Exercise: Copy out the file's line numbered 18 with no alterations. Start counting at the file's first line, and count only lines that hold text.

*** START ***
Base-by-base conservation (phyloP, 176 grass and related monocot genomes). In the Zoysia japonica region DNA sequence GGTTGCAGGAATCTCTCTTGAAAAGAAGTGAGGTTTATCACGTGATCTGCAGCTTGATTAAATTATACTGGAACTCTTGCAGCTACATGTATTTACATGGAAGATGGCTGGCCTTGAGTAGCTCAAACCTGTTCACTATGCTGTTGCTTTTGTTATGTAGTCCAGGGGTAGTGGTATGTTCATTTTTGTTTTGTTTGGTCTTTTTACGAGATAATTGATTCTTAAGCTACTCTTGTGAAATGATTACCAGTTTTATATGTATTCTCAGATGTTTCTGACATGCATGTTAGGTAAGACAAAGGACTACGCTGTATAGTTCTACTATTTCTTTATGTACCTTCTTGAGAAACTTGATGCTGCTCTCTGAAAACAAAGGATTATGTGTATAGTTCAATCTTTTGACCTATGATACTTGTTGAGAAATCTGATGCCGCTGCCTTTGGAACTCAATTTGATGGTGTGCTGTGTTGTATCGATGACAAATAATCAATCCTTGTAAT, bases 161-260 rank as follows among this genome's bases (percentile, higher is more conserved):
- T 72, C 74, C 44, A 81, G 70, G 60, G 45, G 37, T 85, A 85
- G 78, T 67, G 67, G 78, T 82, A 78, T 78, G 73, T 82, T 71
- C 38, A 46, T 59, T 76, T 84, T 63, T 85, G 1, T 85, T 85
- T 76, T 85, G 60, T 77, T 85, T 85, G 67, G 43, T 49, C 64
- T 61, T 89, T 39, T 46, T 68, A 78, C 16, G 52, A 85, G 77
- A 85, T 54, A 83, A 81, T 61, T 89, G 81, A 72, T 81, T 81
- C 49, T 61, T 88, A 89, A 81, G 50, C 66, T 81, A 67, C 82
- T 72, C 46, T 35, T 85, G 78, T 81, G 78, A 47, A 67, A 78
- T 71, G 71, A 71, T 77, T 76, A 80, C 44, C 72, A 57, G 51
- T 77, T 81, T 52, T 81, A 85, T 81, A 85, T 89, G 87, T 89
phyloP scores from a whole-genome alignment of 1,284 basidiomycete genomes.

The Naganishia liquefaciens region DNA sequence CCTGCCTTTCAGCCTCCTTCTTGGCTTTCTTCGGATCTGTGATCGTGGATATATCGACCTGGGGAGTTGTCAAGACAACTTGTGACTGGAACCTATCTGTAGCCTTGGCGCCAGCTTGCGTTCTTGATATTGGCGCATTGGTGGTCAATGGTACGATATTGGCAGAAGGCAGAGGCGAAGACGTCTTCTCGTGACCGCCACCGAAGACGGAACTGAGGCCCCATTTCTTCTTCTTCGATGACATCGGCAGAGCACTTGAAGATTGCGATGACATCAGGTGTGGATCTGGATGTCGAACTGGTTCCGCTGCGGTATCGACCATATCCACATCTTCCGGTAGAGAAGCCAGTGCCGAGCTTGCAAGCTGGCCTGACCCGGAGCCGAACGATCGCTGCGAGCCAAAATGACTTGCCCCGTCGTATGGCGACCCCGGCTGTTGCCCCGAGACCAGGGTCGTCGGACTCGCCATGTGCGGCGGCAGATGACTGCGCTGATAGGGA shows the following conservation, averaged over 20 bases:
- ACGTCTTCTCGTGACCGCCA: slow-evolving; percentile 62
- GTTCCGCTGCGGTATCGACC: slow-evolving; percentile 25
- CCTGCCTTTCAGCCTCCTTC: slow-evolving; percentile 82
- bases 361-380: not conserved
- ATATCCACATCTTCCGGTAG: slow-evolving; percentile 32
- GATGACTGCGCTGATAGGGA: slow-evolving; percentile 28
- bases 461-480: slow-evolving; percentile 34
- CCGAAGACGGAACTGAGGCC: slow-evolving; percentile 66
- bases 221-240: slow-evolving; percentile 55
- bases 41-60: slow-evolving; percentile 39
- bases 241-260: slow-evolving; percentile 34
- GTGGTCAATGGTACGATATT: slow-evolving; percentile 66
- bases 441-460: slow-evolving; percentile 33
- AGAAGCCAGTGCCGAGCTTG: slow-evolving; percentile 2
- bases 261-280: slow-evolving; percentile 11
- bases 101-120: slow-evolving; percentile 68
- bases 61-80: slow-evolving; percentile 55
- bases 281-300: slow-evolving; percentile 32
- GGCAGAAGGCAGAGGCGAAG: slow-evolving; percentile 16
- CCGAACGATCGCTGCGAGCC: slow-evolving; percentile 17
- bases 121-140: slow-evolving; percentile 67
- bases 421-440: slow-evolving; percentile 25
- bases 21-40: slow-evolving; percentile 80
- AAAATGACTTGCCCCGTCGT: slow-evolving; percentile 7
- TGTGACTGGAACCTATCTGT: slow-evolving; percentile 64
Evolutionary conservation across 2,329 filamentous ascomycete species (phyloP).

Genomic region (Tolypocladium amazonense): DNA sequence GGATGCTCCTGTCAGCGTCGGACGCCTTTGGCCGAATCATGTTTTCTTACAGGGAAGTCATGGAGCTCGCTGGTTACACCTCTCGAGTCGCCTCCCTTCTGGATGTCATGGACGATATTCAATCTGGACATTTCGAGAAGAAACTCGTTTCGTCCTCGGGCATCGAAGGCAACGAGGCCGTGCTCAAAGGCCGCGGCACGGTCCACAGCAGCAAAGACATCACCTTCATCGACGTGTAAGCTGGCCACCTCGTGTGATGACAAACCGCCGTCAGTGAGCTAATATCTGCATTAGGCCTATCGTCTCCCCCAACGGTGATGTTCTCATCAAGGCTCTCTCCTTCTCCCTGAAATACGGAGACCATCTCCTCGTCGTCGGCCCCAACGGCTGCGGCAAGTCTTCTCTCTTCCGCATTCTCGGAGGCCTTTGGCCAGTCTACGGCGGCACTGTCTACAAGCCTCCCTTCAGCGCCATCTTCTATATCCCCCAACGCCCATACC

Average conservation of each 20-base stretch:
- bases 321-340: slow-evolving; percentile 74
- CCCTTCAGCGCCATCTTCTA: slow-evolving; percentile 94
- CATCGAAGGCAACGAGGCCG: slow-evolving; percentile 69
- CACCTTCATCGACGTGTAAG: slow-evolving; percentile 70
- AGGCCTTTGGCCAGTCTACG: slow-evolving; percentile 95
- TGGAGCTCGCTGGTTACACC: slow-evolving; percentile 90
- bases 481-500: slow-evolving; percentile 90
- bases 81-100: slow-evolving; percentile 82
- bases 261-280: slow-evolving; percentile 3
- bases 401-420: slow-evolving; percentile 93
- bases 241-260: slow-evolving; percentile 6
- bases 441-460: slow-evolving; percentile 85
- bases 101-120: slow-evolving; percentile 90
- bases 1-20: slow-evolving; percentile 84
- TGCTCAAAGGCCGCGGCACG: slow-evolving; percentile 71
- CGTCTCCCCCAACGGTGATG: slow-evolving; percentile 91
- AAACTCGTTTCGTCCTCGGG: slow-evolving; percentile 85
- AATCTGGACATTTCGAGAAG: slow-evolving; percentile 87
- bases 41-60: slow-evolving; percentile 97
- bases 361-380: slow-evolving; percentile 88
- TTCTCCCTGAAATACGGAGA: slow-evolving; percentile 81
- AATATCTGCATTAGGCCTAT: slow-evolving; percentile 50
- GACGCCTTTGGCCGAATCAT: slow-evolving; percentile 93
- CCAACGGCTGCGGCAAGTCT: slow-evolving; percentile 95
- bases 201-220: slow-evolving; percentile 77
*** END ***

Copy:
- ATATCCACATCTTCCGGTAG: slow-evolving; percentile 32